Shell profit up as high oil prices offset Russia hit
British energy giant Shell yesterday said its net profit jumped 26 percent in the first quarter as soaring oil prices offset a sizeable charge linked to its Russia exit.
Profit after tax leapt to $7.1 billion (6.7 billion euros) compared with a year earlier, Shell said in a statement.
While the group took a $3.9-billion charge on its exit from Russia after Moscow invaded Ukraine, it saw lower costs elsewhere.
Revenue rallied 51 percent to $84.2 billion in the first three months of the year, it said.
Oil prices have surged in recent months on concerns over tight supplies following the invasion of Ukraine by major oil and gas producer Russia.
"The war in Ukraine is first and foremost a human tragedy, but it has also caused significant disruption to global energy markets and has shown that secure, reliable and affordable energy simply cannot be taken for granted," said chief executive Ben van Beurden.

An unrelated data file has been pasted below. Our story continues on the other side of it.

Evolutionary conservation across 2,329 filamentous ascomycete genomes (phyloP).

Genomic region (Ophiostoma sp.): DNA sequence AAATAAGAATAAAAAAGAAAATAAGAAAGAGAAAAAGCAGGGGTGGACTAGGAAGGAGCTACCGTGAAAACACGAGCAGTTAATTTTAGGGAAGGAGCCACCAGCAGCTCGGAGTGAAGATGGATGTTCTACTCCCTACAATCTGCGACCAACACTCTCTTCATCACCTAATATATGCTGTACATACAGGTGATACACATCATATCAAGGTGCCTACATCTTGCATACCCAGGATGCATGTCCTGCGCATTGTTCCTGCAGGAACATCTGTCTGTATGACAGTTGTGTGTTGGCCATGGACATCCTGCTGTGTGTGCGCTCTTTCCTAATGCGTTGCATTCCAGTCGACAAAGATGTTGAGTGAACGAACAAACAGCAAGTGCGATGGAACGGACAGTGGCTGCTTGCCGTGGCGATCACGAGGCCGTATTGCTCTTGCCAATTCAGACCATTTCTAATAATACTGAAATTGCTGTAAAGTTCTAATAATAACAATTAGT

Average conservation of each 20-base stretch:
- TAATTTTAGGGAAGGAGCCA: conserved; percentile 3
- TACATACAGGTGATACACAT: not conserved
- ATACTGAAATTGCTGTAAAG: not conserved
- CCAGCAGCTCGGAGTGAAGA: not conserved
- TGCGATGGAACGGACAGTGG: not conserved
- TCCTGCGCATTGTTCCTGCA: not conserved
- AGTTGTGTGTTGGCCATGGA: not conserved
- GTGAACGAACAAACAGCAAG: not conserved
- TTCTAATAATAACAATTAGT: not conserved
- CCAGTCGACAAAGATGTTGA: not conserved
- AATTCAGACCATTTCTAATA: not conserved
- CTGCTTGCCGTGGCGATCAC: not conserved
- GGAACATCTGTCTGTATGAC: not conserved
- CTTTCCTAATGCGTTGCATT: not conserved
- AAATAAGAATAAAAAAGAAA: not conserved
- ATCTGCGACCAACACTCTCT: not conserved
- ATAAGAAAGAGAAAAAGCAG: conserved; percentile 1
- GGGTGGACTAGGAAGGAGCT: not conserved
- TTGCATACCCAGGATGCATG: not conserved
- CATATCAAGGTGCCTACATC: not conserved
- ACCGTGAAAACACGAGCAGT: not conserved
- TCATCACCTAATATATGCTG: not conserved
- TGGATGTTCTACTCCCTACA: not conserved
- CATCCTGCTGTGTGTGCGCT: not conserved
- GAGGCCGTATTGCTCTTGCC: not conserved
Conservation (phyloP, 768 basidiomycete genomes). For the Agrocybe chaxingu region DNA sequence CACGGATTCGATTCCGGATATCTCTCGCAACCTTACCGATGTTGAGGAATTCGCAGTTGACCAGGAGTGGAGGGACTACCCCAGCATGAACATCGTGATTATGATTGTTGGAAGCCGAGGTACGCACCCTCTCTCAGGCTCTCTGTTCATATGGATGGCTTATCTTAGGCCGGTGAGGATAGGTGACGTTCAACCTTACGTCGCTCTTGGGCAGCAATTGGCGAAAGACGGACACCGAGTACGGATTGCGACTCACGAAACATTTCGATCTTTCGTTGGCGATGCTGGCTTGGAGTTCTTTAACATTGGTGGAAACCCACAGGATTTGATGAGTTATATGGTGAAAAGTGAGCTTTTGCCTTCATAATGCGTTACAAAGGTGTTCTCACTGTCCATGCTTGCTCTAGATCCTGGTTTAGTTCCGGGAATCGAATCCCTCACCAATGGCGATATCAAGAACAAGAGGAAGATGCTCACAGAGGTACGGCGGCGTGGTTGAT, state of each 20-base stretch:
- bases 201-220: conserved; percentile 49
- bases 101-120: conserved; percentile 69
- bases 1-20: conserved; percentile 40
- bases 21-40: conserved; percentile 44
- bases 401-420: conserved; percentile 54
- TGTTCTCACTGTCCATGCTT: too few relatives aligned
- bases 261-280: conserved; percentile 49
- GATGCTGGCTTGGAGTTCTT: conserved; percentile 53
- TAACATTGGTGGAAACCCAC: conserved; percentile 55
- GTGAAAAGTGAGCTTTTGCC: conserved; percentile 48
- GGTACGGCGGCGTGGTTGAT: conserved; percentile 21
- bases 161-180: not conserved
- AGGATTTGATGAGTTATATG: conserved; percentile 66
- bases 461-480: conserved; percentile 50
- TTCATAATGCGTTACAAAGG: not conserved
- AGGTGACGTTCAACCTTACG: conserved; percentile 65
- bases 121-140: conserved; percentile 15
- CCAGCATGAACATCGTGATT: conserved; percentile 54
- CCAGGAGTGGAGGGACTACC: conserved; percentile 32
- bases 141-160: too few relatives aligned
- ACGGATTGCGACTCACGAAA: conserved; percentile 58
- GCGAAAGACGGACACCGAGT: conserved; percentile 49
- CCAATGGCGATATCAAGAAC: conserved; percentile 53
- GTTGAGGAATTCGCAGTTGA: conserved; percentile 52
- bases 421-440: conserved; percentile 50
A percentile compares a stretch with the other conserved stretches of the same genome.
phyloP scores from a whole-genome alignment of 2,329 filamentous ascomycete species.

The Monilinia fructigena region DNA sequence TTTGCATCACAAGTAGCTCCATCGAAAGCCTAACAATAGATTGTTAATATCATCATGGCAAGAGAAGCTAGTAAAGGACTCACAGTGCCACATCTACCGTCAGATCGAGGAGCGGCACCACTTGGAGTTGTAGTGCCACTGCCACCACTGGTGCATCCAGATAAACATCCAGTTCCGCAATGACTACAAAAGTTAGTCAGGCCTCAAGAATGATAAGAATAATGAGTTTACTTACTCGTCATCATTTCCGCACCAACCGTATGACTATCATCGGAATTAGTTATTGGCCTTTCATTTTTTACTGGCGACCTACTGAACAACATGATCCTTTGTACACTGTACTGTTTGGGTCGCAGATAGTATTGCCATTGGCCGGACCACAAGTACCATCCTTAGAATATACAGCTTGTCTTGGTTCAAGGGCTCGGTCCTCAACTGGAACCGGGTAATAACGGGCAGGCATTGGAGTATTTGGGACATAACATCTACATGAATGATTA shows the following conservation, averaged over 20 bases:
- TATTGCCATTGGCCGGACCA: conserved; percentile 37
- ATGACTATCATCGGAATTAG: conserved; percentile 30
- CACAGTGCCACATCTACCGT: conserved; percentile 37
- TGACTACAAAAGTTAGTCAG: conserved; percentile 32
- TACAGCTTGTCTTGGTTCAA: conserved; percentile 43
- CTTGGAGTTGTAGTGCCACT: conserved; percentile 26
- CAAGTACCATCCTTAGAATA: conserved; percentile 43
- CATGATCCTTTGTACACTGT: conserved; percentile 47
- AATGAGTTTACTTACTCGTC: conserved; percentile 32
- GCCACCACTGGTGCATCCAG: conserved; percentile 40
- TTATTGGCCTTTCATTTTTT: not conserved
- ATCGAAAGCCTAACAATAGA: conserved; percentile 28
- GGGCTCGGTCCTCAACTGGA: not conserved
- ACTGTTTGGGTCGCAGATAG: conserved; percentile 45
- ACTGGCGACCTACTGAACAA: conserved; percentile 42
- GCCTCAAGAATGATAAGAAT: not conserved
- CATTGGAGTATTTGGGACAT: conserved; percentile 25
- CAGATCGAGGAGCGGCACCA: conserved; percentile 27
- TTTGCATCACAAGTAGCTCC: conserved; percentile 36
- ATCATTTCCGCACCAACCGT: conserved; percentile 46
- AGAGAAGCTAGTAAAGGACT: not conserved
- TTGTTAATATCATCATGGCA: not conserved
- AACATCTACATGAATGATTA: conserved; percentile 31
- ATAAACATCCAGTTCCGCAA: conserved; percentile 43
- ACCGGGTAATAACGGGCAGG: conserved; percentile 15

Shell announced in late February that it would sell its stakes in all joint ventures with Russian state energy giant Gazprom after the Kremlin launched its assault on Ukraine.
The company then decided in March to withdraw from Russian gas and oil in line with U.K. government policy.
Shell's British rival BP this week booked its biggest-ever quarterly loss, at $20.4 billion.